Also serving the communities of De Luz, Rainbow, Camp Pendleton, Pala and Pauma

Be ready for local disasters with the SD Emergency App equipped with ShakeAlert Earthquake Early Warning System

Yvette Urrea Moe

County of San Diego Communications Office

Did you get an earthquake early warning alert on your smartphone for an earthquake near Palomar Observatory seconds after 6:16 p.m. on March 31? The quake shook parts of San Diego, Orange and Riverside counties. The alert delivered in Spanish and English said, "Earthquake Detected: Drop, Cover, and Hold On."

"We want to remind San Diegans about this safety capability they can easily activate on their smartphones if they have not done so yet. The free SD Emergency app will alert you and give you a small amount of time to protect yourself and others," said Jeff Toney, director of the County Office of Emergency Services.

The county's SD Emergency app, which now has a built-in earthquake early warning capability called ShakeReadySD, delivered approximately 700 alerts to its users on March 31. ShakeReadySD is powered by data from the U.S. Geological Survey-managed ShakeAlert® Earthquake Early Warning System. The alerts were sent to people who live in communities that would feel the strongest shaking south of Temecula and to some communities north of Escondido and Oceanside.

The Office of Emergency Services launched ShakeReadySD on Aug. 25, 2021, after collaborating with the USGS. The USGS and San Diego County OES are committed to making Earthquake Early Warning available to all. The USGS is working with OES to improve the app and make it more accessible to multicultural and multilingual communities.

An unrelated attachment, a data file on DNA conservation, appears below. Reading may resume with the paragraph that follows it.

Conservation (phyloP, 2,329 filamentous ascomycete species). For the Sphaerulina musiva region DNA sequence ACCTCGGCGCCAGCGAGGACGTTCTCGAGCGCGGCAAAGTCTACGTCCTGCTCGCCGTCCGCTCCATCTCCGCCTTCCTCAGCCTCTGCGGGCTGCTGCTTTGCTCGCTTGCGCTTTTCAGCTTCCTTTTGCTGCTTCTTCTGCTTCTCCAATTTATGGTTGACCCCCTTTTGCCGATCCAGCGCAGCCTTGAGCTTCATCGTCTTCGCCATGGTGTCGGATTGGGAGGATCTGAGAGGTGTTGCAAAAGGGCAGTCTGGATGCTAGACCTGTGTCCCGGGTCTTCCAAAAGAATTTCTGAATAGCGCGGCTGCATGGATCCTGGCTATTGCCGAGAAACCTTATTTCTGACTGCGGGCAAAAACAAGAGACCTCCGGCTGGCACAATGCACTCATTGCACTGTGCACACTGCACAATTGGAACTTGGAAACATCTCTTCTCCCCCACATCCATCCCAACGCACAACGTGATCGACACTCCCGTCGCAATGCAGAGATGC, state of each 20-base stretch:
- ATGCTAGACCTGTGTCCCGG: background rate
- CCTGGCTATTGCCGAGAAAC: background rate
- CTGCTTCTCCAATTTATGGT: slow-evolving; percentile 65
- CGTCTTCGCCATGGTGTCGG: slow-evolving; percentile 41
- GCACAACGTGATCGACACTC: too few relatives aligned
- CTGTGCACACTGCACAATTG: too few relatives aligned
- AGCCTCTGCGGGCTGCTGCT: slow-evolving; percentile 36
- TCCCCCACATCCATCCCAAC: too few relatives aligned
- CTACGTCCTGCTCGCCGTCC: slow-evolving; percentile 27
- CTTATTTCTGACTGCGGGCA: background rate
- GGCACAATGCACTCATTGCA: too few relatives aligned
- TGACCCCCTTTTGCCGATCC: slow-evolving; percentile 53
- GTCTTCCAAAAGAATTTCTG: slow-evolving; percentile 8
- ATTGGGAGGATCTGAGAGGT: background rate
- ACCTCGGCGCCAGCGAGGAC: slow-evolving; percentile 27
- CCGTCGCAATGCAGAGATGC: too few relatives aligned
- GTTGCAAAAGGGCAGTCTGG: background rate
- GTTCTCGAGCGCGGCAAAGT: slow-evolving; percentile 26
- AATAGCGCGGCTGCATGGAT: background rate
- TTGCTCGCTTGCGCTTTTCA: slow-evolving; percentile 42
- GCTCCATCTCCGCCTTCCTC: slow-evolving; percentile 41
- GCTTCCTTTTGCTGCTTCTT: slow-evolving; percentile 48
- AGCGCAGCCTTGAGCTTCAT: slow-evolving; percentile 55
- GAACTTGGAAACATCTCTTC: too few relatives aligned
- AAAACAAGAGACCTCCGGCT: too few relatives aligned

The SD Emergency App has more than 36,000 downloads. In the event of a real earthquake and after a ShakeReadySD alert on users' phones, users would also receive other emergency notifications such as road closures, shelters, or other relevant critical information as it is determined.

"SD Emergency is a multi-hazard tool that would also send you important information about other emergencies such as wildfires, extreme weather and terrorism affecting your location in the region," said Toney. "And it helps people prepare with tips for before, during and after various San Diego County emergencies."

For people who downloaded the app prior to August 2021, the new feature will only work after updating the app and then configuring the settings including selecting English or Spanish and allowing the app to always track the phone's location so it can accurately alert the user if an earthquake with moderate to strong shaking is expected in the area. This free app is available for iOS and Android phones.

Visit to learn more. To learn more about ShakeAlert EEW, visit and follow @USGS_ShakeAlert on Twitter.


Reader Comments(0)